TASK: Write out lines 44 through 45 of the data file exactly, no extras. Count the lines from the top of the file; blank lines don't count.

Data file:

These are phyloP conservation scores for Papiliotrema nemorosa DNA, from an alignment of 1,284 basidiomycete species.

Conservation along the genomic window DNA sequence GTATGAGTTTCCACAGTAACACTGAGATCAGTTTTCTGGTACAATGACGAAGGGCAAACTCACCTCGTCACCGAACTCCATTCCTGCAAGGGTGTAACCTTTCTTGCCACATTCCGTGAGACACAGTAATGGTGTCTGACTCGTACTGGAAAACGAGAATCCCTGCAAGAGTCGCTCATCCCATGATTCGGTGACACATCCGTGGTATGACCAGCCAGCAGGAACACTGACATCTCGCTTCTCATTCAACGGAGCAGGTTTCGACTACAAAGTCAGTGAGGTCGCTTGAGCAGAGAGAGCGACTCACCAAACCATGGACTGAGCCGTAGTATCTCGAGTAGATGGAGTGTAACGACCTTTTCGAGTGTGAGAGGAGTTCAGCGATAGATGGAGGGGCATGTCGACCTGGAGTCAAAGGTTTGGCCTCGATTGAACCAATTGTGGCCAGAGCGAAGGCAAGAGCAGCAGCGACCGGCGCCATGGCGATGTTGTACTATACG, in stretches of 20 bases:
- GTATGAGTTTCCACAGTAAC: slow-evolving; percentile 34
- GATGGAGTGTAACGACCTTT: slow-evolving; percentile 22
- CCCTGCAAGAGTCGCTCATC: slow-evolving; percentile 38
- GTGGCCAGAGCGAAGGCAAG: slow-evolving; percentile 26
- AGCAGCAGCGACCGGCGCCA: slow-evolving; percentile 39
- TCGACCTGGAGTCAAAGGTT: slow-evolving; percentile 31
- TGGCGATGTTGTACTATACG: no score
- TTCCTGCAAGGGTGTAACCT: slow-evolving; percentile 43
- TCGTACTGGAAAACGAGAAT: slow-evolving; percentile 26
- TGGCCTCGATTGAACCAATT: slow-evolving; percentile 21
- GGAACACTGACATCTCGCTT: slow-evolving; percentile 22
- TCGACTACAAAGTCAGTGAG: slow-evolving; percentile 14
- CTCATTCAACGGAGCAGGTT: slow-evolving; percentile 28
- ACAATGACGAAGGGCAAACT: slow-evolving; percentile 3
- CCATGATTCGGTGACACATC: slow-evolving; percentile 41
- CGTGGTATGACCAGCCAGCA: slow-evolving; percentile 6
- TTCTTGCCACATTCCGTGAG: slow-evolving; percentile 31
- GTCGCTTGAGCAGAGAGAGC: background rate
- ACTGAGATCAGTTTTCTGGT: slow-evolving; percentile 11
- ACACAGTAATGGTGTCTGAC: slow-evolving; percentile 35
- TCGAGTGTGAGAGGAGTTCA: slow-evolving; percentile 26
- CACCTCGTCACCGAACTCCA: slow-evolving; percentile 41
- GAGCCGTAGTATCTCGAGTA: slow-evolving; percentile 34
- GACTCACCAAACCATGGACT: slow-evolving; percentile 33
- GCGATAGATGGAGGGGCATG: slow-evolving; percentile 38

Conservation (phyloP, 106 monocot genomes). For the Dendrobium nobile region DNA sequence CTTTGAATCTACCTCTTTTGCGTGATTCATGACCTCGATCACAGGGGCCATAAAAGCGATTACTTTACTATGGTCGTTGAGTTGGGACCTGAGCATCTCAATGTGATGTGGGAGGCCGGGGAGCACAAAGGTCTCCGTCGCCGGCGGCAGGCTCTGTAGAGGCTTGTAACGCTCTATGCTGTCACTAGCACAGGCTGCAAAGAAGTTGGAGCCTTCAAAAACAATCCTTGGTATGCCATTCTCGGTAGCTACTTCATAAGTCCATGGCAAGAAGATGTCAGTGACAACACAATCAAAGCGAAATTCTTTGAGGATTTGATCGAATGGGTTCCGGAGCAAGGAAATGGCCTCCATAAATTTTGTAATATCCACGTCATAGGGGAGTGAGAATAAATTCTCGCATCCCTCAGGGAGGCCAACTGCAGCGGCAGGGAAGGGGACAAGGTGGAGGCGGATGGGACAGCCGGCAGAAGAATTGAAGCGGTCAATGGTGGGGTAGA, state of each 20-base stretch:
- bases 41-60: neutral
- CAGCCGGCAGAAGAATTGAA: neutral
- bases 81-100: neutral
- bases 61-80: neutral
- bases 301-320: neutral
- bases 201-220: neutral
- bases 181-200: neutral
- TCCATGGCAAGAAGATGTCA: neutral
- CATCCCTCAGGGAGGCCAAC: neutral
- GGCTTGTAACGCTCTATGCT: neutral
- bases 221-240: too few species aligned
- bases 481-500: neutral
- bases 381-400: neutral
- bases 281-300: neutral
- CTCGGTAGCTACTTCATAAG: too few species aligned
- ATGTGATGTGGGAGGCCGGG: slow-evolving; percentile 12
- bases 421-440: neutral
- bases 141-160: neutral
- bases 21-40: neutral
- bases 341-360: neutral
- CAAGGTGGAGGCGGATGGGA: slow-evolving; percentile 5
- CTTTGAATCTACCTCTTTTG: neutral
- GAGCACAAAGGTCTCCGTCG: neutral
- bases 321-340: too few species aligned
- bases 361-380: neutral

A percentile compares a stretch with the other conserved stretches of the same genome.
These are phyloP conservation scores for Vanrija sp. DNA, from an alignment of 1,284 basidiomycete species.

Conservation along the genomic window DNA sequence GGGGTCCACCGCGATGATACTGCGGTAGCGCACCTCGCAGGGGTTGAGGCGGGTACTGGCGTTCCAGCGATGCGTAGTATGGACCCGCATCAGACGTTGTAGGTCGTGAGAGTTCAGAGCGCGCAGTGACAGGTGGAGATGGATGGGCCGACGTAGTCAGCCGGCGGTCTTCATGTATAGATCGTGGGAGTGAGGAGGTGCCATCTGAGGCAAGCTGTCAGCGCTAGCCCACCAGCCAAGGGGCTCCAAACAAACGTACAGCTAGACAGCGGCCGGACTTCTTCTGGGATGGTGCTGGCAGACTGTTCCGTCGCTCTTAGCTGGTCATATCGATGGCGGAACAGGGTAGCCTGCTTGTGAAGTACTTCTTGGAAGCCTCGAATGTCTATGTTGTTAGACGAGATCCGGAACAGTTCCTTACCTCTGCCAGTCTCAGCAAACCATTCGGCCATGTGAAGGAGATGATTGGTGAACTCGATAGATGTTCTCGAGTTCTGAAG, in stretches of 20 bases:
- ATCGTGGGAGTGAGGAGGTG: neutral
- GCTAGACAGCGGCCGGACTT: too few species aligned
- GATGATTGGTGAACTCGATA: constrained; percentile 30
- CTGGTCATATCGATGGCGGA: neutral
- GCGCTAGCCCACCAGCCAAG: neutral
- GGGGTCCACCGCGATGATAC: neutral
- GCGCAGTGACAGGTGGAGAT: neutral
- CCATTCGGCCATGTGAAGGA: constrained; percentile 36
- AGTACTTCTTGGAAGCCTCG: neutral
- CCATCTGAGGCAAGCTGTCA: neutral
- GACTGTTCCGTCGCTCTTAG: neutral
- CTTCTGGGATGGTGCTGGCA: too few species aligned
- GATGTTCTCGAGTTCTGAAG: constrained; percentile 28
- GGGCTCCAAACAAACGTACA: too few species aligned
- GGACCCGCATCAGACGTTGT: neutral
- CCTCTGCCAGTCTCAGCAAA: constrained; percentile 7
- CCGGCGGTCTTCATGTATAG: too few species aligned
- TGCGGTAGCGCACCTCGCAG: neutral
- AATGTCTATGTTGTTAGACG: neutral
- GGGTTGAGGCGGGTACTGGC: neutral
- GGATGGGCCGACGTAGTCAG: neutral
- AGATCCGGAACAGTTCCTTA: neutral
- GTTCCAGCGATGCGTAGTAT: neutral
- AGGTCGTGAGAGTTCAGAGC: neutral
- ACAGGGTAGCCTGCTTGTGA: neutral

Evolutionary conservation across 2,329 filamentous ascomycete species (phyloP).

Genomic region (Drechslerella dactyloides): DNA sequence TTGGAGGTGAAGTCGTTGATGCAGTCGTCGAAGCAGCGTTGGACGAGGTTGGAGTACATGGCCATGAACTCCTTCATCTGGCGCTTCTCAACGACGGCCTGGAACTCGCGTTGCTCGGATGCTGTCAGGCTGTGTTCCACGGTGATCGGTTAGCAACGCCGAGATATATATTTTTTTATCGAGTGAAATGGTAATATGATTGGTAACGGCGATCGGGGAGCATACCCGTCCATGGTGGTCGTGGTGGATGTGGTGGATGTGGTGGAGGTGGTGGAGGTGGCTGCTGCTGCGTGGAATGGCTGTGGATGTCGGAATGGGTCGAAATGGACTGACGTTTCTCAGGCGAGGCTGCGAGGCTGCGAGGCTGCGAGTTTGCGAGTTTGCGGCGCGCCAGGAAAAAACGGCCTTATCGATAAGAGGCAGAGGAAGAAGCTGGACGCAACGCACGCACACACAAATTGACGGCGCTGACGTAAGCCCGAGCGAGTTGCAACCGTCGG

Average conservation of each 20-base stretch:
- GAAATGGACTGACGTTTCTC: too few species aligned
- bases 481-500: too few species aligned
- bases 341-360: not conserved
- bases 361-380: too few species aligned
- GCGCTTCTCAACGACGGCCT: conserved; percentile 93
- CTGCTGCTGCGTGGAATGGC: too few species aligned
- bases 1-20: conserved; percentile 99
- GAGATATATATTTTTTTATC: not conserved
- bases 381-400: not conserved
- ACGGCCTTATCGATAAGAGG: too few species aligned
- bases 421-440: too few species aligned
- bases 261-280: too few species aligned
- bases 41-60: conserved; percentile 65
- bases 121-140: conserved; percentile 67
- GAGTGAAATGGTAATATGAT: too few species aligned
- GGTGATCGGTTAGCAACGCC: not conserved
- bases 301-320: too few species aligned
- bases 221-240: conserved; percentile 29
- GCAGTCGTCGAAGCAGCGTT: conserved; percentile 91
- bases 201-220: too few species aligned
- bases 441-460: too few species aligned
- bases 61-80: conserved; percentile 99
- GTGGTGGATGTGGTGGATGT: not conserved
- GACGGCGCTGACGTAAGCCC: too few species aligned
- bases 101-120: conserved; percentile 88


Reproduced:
- ATGTGATGTGGGAGGCCGGG: slow-evolving; percentile 12
- bases 421-440: neutral